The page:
Those who know me know that I love kindness. I like to sprinkle that shit everywhere and give it an opportunity to grow. Kindness is sort of like grass seeds thrown around the yard. Some will be eaten up. Some will be blown away and left on concrete to waste. But a lot of it is going to sink deep down into the soil and eventually grass is going to take root and grow.

You know that cashier at the local dollar store who is looking haggard and tired ringing up orders all day long with those clever people who think they are original asking her, “How much is this?” and giggling when she fights the temptation to roll her eyes and replies “A dollar,” as professionally as she can because she needs this job? She’s in need of a little kindness. So if I see that her glasses frames are really adorable and truly accent her face and haircut, I’m going to say that. Or if her nails are painted in a truly awesome color, I’m going to say that. Because there are days when one just needs to hear something kind. I know I have them.

Once when I was on my way into the Kroger by my house, I walked past the coin-counting machine where a woman who must have been between paychecks was worriedly dumping a large can full of coins into the tray. I stood sort of staring and she turned around and asked me, “What?” I told her the truth. “I love that dress. You’re totally rocking the red print.” It was true. She had chosen a fabulous outfit and it looked really good on her. She sort of caught her breath and then smiled. And I waved and headed toward the produce section.

You see, years ago I had the exact opposite experience. I had just had my fourth baby and had returned to work from maternity leave still carrying an extra 30 pounds plus a fibroid in my uterus the size of Guatemala. None of my pre-pregnancy clothes fit and my maternity clothes were now too big. I had found a purple pants suit, loose-fitting and flowy pants with a short-sleeved button down blouse the same color. I wore this with a turquoise and purple print scarf around the collar and felt a fraction of confidence as I liked the colors. (What? It was 1999!) As I got off of the elevator and headed toward my office, my first day back, my confidence was shot to hell by two very mean women who started singing the theme song to Barney and one of them actually guffawed and said, “Her ole fat ass! Who told her she could get away with wearing THAT?”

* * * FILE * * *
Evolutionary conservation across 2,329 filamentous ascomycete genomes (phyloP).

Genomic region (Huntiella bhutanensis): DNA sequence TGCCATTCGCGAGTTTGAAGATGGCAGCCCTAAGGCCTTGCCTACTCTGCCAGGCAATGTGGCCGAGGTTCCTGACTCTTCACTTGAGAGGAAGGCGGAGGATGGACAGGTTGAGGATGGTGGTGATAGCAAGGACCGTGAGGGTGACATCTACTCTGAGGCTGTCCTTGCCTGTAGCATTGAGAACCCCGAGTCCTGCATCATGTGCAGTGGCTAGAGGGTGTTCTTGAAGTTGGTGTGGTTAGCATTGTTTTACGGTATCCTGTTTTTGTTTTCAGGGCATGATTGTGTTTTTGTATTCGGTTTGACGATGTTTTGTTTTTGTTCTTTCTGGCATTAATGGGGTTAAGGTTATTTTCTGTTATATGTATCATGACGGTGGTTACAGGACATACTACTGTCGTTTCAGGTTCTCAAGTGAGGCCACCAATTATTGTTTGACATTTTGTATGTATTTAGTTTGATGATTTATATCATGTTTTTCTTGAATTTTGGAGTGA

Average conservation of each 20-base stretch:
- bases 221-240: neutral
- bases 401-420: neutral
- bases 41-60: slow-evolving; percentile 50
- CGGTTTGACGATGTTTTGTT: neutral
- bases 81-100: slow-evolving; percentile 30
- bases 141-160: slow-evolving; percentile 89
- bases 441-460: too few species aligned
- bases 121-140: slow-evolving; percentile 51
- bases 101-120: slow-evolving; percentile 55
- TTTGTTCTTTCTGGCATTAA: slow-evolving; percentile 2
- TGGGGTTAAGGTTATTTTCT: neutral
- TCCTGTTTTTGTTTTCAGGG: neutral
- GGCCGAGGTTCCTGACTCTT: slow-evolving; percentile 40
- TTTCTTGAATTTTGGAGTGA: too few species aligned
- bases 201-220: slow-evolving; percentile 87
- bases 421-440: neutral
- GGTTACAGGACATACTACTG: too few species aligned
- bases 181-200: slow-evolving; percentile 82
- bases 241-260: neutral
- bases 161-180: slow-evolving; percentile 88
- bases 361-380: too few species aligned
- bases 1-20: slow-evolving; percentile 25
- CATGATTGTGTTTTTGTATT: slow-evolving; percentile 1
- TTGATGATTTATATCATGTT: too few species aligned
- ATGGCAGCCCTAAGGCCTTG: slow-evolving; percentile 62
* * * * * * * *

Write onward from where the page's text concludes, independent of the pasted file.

My confidence was destroyed by two mean strangers who had no idea that I was struggling with post-partum depression and discomfort in my own skin. They thought it was funny. I was crushed and my entire day was spent hiding in my cubicle, afraid that everyone else would see me as a joke. I vowed to never make anyone else feel as crappy as those two mean women had made me feel.

So I spread kindness; little tiny seeds of hopeful confidence and true compliments to people I meet daily. Sometimes they’re met with gratitude. Sometimes they’re not. But it’s become a way of life with me. I like kindness. I think I’ll continue to share.

One thought on “Exchanging Kindnesses

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